Monday, May 30, 2011

Learn Thy Rules

I hate admitting this as much as admitting that this is true: I am the walking USDAA rulebook.

I've read the rulebook (both the 2004 + modifications and the one that begins June 1), and can rattle off answers to a lot of questions. The ones that kill me the most are the Masters handlers who have competed with multitudes of dogs that ask, "How many points to qualify in snooker?" and those that can follow USDAA's titling requirement matrix.

I encountered another problem this weekend: Trying to stack the deck in snooker.

A competitor asked a long-time USDAA judge about the running order rules for Masters/PIII Snooker. The answer is that the order is randomized. You *may* space out dogs, but the dog can only move up in the running order. Question asked and answered. Done deal, right?

Wrong! The competitor cornered the inexperienced trial secretary to talk about the running order. The competitor is running a dog for someone else as well as this person's own dog. Since the other dog is known to mess up, the competitor wants the other dog to ALWAYS run first. I happened across the conversation.

I should preface this by saying that I've helped the trial secretary with the software and the rules in preparation for this trial. Both the judge and I told the trial secretary that Snooker is randomized, and WHY it's randomized, and that the order can only be changed by moving up. There is NO spacing between dogs guarantee - the ring will be held. The trial secretary was very understanding and receptive to help with the rules.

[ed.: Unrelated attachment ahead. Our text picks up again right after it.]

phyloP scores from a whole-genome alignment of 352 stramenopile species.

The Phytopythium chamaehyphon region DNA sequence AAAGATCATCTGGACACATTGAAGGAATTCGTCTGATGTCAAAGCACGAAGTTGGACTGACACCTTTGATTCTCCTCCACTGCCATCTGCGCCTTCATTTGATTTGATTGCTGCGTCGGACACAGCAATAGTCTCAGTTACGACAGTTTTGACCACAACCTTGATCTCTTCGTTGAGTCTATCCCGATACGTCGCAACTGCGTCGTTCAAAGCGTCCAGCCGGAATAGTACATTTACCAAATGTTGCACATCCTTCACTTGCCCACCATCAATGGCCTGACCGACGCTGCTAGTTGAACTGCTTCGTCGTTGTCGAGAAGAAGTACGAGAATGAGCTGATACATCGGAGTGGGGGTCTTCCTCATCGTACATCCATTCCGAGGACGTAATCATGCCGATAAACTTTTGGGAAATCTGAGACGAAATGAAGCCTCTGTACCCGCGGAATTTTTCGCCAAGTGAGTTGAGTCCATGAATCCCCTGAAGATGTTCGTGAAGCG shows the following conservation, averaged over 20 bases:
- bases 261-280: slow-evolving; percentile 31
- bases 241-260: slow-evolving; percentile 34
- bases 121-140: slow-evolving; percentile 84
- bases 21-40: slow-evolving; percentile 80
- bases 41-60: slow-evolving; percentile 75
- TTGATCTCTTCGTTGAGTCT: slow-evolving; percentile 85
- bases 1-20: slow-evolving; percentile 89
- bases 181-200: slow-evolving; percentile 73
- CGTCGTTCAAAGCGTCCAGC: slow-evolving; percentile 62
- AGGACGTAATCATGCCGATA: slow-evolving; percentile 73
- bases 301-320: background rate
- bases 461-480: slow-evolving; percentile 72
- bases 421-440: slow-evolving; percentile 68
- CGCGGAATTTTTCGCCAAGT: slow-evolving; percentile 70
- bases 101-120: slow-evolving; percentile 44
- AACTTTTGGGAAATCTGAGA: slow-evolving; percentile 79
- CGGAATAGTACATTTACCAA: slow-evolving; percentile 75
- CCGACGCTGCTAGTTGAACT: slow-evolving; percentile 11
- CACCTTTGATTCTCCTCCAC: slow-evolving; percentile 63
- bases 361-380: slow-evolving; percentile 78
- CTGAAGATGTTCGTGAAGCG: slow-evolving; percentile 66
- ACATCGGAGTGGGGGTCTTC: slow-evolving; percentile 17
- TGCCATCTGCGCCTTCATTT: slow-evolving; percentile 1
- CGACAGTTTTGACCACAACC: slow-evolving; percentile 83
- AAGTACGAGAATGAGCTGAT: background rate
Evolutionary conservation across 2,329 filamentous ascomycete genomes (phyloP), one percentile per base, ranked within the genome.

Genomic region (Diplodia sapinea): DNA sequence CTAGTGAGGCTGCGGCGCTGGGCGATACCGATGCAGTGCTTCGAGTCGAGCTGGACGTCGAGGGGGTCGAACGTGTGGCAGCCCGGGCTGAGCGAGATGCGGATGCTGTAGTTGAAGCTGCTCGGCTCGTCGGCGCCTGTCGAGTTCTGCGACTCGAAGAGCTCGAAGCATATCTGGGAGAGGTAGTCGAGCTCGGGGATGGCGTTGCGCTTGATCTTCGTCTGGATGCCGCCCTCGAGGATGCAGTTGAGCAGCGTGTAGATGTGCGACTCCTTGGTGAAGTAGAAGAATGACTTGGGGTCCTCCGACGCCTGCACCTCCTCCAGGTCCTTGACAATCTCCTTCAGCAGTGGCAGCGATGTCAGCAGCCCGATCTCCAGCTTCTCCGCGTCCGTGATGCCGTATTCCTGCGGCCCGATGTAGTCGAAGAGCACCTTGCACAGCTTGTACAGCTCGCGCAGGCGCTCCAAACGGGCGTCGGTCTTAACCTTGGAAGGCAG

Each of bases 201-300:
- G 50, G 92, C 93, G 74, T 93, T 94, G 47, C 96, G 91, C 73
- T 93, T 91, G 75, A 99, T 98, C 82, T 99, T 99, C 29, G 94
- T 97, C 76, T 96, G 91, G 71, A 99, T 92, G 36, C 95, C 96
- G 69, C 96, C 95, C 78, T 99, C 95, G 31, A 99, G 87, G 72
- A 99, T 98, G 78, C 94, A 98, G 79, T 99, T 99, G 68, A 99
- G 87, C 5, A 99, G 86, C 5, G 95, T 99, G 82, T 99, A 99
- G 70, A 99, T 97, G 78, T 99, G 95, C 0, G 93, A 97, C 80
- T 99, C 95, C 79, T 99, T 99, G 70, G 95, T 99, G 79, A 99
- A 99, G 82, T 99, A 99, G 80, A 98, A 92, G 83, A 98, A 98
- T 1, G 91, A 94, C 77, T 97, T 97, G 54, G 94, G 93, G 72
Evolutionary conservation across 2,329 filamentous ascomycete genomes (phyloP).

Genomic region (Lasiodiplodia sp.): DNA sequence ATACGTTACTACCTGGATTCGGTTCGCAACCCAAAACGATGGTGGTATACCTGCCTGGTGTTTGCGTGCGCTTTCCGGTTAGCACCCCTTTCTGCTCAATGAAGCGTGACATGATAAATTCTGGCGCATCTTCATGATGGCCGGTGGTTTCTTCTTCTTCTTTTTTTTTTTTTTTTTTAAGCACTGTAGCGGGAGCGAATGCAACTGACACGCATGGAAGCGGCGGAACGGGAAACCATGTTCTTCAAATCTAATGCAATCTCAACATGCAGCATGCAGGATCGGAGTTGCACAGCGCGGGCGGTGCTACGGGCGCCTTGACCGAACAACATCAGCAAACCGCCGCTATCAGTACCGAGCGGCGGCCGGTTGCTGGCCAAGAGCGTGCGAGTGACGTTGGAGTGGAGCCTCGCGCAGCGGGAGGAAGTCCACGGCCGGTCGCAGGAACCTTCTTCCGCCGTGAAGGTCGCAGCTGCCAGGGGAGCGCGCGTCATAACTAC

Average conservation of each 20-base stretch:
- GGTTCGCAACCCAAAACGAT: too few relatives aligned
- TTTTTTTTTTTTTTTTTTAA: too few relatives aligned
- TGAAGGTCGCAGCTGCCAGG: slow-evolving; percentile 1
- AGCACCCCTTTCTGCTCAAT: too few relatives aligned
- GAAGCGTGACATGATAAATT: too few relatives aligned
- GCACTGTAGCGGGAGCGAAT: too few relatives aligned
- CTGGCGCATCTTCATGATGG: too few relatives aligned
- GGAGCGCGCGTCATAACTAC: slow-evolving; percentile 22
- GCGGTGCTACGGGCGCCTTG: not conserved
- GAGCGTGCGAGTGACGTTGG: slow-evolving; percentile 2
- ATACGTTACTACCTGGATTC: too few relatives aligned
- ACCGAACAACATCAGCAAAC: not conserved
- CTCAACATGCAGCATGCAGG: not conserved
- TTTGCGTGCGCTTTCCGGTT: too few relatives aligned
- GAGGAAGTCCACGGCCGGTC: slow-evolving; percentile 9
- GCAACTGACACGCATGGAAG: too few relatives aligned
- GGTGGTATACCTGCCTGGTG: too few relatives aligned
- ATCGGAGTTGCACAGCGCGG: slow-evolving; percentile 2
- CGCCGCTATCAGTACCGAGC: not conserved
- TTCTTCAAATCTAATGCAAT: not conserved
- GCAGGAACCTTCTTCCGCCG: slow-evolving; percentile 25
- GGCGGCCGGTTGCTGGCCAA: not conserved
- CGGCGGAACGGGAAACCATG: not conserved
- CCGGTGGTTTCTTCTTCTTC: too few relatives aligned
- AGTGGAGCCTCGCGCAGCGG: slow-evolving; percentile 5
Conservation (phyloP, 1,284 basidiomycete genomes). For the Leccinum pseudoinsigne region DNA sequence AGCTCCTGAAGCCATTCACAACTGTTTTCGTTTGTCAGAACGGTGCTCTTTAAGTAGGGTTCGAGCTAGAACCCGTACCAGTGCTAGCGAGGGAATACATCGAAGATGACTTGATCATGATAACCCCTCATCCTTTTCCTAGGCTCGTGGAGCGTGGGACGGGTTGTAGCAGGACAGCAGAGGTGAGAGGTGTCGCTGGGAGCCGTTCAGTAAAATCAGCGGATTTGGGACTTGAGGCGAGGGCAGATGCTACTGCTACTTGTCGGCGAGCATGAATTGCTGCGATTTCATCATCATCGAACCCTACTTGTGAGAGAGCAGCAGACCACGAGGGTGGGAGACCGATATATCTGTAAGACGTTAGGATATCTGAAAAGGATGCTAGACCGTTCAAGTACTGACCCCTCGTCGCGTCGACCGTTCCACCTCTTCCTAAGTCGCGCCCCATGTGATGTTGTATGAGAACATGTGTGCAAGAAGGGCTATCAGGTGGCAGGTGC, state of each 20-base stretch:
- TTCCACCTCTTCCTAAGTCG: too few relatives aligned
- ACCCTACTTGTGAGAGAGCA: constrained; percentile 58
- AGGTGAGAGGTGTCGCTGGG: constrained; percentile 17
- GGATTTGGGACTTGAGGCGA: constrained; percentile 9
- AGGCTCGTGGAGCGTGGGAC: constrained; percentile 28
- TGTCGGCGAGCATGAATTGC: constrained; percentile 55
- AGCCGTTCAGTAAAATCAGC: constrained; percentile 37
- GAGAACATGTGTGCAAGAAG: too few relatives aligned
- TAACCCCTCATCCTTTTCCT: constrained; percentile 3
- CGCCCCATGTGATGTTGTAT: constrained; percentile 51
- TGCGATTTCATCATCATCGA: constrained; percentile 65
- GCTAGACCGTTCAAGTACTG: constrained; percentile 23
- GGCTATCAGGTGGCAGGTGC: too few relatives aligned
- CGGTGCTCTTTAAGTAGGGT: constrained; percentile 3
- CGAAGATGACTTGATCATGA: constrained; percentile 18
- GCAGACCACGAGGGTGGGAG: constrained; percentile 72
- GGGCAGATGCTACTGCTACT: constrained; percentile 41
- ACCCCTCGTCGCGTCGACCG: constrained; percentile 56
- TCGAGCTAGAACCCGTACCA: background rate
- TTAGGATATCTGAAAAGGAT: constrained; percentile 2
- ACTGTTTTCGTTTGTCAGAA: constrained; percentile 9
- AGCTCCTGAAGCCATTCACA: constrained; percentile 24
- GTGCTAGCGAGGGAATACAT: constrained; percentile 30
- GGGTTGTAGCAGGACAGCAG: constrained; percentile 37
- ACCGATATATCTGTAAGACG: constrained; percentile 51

The competitor then got pissy when I rearranged the Veterans dogs. Once again, someone not familiar with the rules. The USDAA Veterans program is NOT COMPETITIVE. There are no real placements and no SuperQs, only Qs going toward Lifetime Achievement Award. Another competitor got pissy about it as well, telling me that eventually there will be SuperQs. Uh, no. It's non-competitive. Period.

There were a grand total of TWO Veteran Snooker dogs: one mini and one open. Once again, if competitors could, uh, actually read the rules, they would quickly learn that OPEN dogs are scored separately from MINI dogs.

It was awesome for USDAA to offer a Veterans program, but it's still a shame that handlers cannot fathom it not being a competition. At Nationals, it's called the "Veterans Showcase", and I like to think the same of the Veterans Program.

Please, familiarize yourself with the rules. You don't need to know all of them.